Had had no problem with the physical activities -- it was the use of sensitive personal information to goad the students into overcoming their fear of lunging for that trapeze or falling backward into the arms of friends that bothered him. "What's outrageous is that a public school is bringing kids up there to play with their heads while two of the top administrators at the school -- Luke and Linda -- don't even know what's going on. They were never let in on the 'secret.' In fact, we mentors had no advance warning that this would be happening," he says. "They told the kids that when they got back to school, people would probably say they'd been brainwashed."

That's exactly what happened.

The students who didn't go on the retreat didn't understand the new words their friends were using; they'd never witnessed such a mass outpouring of emotion at their school, and they'd never seen their normally reserved principal so buoyant. Some students, who didn't want to use their names, describe what they saw as "an alien invasion." Others were simply "weirded out" by it.

"The kids didn't sound like themselves. They were crying, and no one understood why they were crying or why it moved them so much," says one student, who requested anonymity.

The student says things have changed dramatically since CYAR moved into P.S.1. "All of a sudden this year, there's a group of people at school that wasn't there before, and we don't know why they're there or what they're doing," she says. "The kids who went on the retreat said that this [the group] is their family. The rest of us felt left out. We had known these kids for years, and all of a sudden [the CYAR people] know them better than we do?"

Other students, who also asked that their names not be used, say the introduction of Steps Ahead has divided the school. The kids who went on the first retreat, they say, used their favored status with certain teachers and administrators to get away with whatever they wanted. If they didn't feel like being in class, they'd say they were having personal problems and needed to leave or visit the principal. It worked for a while. Eventually, though, several students voiced their disgust at the special treatment the Steps Ahead kids were receiving and the privileges stopped.

P.S.1 counselor Burrows admits that teachers made mistakes after the first retreat by coddling the Steps Ahead students, but she says they've made a concerted effort since then to be more supportive of troubled teens without disrupting other students. Still, students who are not part of Steps Ahead say they are regarded as second-class citizens.

"The mission of the school is to be involved in the community and do things as a group to make Denver better. We used to go to soup kitchens, clean the neighborhood, paint murals, do toy drives and take trips to different places in Denver," one student says. "But we haven't done any community-service activities this year. Now the school is just about getting to know your sense of self."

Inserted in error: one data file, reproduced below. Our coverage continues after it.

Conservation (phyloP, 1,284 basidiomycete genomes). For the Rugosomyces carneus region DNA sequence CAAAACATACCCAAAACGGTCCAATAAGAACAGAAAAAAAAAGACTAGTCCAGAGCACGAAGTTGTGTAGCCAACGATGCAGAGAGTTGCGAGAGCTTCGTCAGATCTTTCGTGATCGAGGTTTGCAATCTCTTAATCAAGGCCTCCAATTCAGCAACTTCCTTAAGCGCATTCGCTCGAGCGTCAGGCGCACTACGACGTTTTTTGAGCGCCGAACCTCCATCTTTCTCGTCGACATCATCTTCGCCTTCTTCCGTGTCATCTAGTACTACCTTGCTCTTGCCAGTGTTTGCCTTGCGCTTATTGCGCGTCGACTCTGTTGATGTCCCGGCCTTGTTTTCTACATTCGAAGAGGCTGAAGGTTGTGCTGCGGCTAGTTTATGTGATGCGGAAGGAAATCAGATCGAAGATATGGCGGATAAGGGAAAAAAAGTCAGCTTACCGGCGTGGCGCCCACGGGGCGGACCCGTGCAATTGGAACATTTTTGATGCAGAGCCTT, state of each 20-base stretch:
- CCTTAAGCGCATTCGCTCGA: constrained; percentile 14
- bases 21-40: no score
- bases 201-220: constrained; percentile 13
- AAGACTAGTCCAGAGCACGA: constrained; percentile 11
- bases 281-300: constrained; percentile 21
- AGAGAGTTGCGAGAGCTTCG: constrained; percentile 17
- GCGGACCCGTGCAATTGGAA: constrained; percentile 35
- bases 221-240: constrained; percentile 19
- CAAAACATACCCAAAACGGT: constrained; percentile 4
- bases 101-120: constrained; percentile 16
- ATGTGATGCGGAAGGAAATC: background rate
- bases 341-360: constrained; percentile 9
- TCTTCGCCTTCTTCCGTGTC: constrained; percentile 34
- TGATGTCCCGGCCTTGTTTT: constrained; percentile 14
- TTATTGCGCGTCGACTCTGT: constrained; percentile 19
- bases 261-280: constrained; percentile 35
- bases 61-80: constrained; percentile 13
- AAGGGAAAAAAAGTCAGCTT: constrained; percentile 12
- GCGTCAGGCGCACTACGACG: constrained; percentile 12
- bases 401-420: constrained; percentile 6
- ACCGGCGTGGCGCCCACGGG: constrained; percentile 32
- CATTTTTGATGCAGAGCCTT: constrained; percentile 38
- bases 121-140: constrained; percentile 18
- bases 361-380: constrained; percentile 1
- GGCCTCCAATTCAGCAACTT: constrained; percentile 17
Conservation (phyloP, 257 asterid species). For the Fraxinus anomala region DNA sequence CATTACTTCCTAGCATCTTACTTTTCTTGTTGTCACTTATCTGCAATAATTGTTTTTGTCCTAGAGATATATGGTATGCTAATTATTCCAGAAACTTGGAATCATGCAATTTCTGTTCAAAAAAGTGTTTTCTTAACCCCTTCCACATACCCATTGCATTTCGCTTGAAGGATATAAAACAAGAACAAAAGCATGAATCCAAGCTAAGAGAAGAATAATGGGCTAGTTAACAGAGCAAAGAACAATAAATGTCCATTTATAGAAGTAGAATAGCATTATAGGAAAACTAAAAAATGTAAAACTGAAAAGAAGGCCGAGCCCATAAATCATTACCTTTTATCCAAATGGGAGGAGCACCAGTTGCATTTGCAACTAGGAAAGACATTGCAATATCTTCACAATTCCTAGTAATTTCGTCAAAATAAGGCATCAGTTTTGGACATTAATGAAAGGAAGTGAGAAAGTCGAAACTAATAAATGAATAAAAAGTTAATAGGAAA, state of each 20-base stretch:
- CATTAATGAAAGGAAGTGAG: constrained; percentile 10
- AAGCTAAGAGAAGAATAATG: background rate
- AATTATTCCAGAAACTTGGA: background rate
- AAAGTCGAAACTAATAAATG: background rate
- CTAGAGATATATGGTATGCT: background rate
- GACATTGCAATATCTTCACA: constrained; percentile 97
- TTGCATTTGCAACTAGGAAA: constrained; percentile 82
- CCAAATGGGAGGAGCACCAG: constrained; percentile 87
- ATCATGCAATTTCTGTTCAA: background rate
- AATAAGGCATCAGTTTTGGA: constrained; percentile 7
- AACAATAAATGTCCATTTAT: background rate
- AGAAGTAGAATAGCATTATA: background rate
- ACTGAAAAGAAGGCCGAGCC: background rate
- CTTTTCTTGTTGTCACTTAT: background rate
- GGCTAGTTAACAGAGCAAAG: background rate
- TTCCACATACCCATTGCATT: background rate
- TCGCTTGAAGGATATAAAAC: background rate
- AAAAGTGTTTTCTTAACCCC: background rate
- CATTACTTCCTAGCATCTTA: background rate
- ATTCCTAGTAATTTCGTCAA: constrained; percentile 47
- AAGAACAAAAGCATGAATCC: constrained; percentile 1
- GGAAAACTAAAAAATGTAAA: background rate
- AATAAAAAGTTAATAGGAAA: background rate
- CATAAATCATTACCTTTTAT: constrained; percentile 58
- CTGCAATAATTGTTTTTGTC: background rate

The student with whom Had Beatty was paired hated the program, he says, and dropped out of Steps Ahead. She did not return calls from Westword.

Luke Beatty and Reilly worry that parents don't know what their kids are getting involved in -- after all, even they didn't know what was going on until after the fact. But the consent form that parents are asked to sign before their children can enroll in Steps Ahead hints at the risks: "The Steps Ahead Program can be physically demanding and potentially dangerous. Some participants may find the Program physically, mentally and emotionally stressful. This may include experiencing disturbing or upsetting emotions and physical sensations during or after the Program.

"During the course, each day's activities will extend for many hours. There will be three meals a day. The amount of sleep in any given day may be limited to a few hours less than what you are used to," the consent form continues.

In addition, students are told in writing that any stories they share about physical or sexual abuse will be reported to social services. (Myers says there was one student whose testimony about sexual abuse was reported.)

Renelle Anderson-Wright knew exactly what to expect before giving her daughter, Ariana, permission to enroll in Steps Ahead. Ariana's father attended a meeting at the school before the launch course, and although Renelle was unable to go to that, she visited the school to learn about the program. "There is no excuse for parents not to know what the program is about," she says. "I can see why it's controversial, though. Some parents may not be comfortable with their kids doing a tell-all, where they relive family issues and bring their skeletons out of the closet. It's definitely not for everyone, that's for sure. But we're an open family, and I think it's a lot healthier for kids to talk about things than to end up in therapy at age forty because they can't deal with their past."